By Eli Sanchez
Silver Screen Capture
One of my early introductions into monster movies was 1941’s The Wolf Man which featured a heavy browed sunken eyed heavy weight Lon Chaney, Jr. in the titular role, chasing around the attractive shopkeeper’s daughter Evelyn Ankers. I don’t know if it was the lumbering behemoth of Lawrence Talbot that caught my interest or the slow descent in madness that he fell into after being bitten by Bela Lugosi (let’s face it, a lot of that was going around back then). Needless to say, if you weren’t hooked by Maria Ouspenskaya reading a prophetic curse about the way you walked was thorny through no fault of your own, it tends to lead a guy to drink, or in Larry Talbot’s case…murder.
I wasn’t done. Subsequent introductions to these films culminated into equal affection and infatuation, and I was drawn into the worlds of Dracula, Frankenstein, The Mummy, The Creature from the Black Lagoon, and of course one of my favorites, The Invisible Man.
There’s something to be said about a disembodied pair of trousers skipping through the countryside singing, “Here we go gathering nuts in May” with a particularly ham-handed Claude Raines chasing after an unsuspecting townswoman.
It wasn’t until I was much older that I found out there was actually a sequence to this frivolity, a logic to this illogical and a nuance to the notion of nocturnal lycanthropes…well before the likes of Kate Beckinsale appearing in numerous tight leather underwear action films cum sexy vampires with a lust for lycans graced the silver screen back in 2003. No apologies to the Twilight series.
It all started with Dracula and Bela Lugosi and every London female’s nightmare by being hunted down by a handsome Hungarian with a thirst for O Positive and being led into his ultimate bachelor pad…a crypt.
Then it was Frankenstein later that year that introduced us to Karloff and doing more of a pantomime during the infancy of sound films and creating an at first gentle soul who has a penchant for child tossing and a less than bravura performance in classical rhetoric.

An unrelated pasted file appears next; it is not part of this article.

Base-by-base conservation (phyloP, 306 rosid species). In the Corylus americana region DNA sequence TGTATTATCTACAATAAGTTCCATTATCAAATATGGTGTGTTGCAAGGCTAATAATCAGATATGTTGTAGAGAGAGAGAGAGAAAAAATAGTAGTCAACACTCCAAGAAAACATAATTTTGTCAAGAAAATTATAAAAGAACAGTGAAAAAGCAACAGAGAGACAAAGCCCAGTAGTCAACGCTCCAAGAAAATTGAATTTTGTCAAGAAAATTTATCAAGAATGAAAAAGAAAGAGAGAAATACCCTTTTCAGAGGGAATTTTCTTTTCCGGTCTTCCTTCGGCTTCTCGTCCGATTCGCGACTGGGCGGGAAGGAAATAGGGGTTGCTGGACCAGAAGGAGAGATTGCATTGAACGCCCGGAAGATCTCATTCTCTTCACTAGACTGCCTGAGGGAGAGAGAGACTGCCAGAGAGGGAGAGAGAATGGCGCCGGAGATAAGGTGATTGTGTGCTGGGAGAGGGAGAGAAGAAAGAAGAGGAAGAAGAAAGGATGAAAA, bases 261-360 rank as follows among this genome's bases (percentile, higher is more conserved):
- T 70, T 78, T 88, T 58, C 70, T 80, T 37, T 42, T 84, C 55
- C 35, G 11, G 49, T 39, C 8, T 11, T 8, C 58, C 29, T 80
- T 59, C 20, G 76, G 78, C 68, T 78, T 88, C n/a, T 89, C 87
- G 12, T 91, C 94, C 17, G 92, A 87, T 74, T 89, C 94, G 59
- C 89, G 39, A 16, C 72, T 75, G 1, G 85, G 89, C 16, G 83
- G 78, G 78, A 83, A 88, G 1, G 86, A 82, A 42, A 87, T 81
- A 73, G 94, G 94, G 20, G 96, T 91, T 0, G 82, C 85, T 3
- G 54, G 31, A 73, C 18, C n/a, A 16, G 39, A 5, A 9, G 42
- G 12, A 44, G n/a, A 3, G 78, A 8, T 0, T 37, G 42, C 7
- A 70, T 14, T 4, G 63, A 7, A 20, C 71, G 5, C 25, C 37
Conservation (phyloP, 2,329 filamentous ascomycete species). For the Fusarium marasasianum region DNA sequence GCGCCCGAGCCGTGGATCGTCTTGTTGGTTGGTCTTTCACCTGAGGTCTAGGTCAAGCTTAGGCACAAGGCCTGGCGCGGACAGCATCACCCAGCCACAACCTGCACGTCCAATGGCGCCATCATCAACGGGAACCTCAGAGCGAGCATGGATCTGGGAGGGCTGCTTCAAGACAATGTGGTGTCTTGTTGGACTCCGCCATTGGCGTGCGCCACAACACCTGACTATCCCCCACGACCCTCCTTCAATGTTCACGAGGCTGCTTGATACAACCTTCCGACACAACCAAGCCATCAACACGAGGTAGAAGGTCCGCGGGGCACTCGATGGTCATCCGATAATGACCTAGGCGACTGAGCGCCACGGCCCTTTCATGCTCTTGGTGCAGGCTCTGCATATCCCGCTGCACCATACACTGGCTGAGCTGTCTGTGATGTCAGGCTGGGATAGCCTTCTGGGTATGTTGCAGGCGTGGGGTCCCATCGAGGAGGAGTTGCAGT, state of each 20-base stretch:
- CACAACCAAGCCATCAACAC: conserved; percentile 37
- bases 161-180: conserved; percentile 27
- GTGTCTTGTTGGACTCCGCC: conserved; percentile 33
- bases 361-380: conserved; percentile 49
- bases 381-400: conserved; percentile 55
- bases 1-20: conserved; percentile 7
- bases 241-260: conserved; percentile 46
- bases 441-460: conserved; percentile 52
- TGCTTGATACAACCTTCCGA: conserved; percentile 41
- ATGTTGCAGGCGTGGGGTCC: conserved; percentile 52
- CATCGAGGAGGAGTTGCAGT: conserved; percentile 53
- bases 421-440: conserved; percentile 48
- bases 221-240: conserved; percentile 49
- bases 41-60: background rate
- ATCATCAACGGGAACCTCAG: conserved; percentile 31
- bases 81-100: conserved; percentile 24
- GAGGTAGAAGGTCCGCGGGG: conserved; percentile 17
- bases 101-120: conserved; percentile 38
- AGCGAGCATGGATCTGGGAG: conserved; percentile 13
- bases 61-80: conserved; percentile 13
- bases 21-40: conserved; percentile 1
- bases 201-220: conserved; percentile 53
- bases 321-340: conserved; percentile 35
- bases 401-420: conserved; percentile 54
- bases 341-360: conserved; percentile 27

It goes on and on, but with the inclusion of The Mummy in 1932, The Wolf Man in 1941, the Universal Monsters followed a series of sequels until their eventual pairing in Frankenstein Meets the Wolf Man in 1943. This was basically the first vestige of the 1940’s team who would lead to some small Bavarian village being the center of this cataclysmic event and also witness to an odd number of Leiderhosen clad locals perpetually engaged in Oktoberfest. A deluge occurs, a sulphur pit strategically exists directly under a castle, and we along with every villager feel pathos because despite the strangely supernaturally occupied village of Visaria, we still find the village idyllic and could see ourselves raising our kids there.
They were re-teemed, resurrected, recharged and re-sanguinated with House of Frankenstein, 1944 and House of Dracula in 1945.
But as the years went on, the interest for many of these characters waned and their ultimate doom was not at the hands of the theater going public, but by Abbott and Costello. They pretty much met everyone and they met their doom. Even Bela Lugosi inexplicably resurrected from the corpse of John Carradine couldn’t survive a comedy.